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Often I've read here about people applying to PhD "positions" in the UK.

In my search for PhD positions (CS & Statistics), I've seen:

  • Generic PhD programs at research groups
  • Generic PhD programs at departments, with a note recommending the applicant to first contact a supervisor
  • Generic Centre for Doctoral Training (CDT) programs
  • Studentships with a specified project, attached funding that then gets pooled to a number of supervisors
  • Studentships with a specified project, attached funding and supervisor

The term "PhD position" seems to mean the last one, but those are a very small portion of the number of programs I've found, so I'm confused why those are often discussed as the main thing. Am I missing a significant number of opportunities in my search?

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    I don't understand the term "generic PhD program". Or CDT, for that matter.
    – Buffy
    Jul 30, 2021 at 17:40
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    I don't think "PhD position" means anything more specific than a role where (all things going well) you graduate with a PhD. Jul 30, 2021 at 18:50
  • I removed Europe from your question because Europe is not a homogeneous block.
    – astronat
    Jul 31, 2021 at 13:11

2 Answers 2

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All of those are PhD positions.

The concept of a "PhD program" (or programme) does not really exist in the UK in the same way as it does in the USA. PhD degrees in the UK do not involve any coursework or exams -- you start doing research from day one, so there is no mandatory or planned programme of study which all students follow together. This means that PhD positions/studentships/degrees are never usually referred to as PhD programmes.

Every one of the permutations you describe could be called a PhD position -- that's just a generic term which means you will be working towards a doctoral degree in that role. It's not useful or necessary to draw the distinctions which you have -- the funding and duration of the degree will almost certainly be near-identical (around £15k per year tax-free stipend for 3.5 to 4 years, plus London weighting if you're in London, perhaps an extra £2-3k pa) no matter which of the various options you go with. When referring to the funding specifically, the term studentship can be used, e.g. "Your studentship will be paid on the first Monday of every month" or "You have been awarded a studentship for four years of study towards the degree of PhD".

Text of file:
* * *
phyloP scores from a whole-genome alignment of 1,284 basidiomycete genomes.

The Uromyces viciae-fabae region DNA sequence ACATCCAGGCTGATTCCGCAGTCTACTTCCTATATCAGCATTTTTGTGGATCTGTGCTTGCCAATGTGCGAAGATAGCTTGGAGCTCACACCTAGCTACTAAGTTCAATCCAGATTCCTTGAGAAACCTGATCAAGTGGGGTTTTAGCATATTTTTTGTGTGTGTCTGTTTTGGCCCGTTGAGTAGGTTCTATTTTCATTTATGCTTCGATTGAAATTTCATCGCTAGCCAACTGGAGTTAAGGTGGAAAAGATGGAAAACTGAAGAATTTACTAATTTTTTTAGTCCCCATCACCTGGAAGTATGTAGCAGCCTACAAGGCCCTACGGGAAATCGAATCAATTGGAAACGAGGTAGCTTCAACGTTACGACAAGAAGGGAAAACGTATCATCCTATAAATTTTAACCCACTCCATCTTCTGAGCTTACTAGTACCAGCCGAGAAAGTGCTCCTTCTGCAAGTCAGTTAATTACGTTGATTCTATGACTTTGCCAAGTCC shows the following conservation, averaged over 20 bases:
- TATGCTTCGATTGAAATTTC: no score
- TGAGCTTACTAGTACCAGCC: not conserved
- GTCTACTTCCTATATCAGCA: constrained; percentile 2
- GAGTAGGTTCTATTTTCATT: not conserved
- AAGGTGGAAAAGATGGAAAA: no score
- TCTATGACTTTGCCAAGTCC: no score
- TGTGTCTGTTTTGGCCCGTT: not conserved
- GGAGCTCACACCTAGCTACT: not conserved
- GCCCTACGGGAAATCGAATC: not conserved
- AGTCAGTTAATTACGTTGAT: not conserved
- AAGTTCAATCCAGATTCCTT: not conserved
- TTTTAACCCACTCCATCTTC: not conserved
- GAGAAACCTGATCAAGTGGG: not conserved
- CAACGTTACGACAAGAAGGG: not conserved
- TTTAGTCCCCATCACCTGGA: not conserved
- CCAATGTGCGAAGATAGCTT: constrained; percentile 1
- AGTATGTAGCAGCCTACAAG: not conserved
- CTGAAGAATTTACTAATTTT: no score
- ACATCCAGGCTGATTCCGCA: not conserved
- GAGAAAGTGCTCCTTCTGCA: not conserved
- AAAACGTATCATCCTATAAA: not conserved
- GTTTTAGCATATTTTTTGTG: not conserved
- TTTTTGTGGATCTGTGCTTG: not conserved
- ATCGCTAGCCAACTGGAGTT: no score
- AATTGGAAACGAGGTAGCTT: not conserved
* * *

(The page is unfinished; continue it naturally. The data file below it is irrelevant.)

The main distinction between these options is just where the funding for the position is coming from: the supervisor's own grant (perhaps if they have an ERC or similar), the allocated budget from the research council (i.e. the government), funding via a CDT, or the university's own PhD bursaries.

All would be correctly referred to as PhD positions and you would be called a PhD student or post-graduate research student (PGRS) while doing one. The latter term is often favoured by university admin as it's a catch-all for Master's and PhD students.

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  • You are a bit off on US doctoral education, but it isn't important to your message. It isn't as uniform as you suggest. But most places have critical exams and most people don't start dissertation research immediately.
    – Buffy
    Jul 31, 2021 at 13:26
  • One big difference between a CDT/DTP and indevidually advertised positions is that, at least for some CDTs/DTPs the decision on supervisors/projects may be made after admission (or may not, depending on the program), while cases where you apply directly to the supervisor will always have the supervisor/project fixed prior to advertisement. Aug 1, 2021 at 20:35
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Admission to a "generic" PhD programme in the UK will generally NOT come with funding, but instead the obligation to pay tuition fees (which in particular for international candidates can be very hefty). As such, this only really makes sense if you can afford it, or if you have already obtained funding from elsewhere.

Centres for Doctoral Training (CDT) are very fashionable in the UK at the moment, and many of the grant funding bodies (eg EPSRC) no longer fund PhD students as part of individual research grants. This is rather UK-specific and somewhat recent development, hence advice written for eg Europe in general, or 1-2 decades old, may emphasize individual projects over CDTs.

Of the remaining individual-project-based PhD opportunities in CS, a sizable amount will involve industry co-sponsors. As setting such a project is a signficant effort, I would suspect that potential supervisors will often engage in it only if they already have an outstanding candidate at hand. Other opportunities originate in "left-over" research funding, which may require them to be filled very quickly. Both aspects can lead to individual projects being represented even less amongst advertisements than amongst actually funded PhD students.

Nothing in your question makes me assume that you are overlooking significant funding opportunities.

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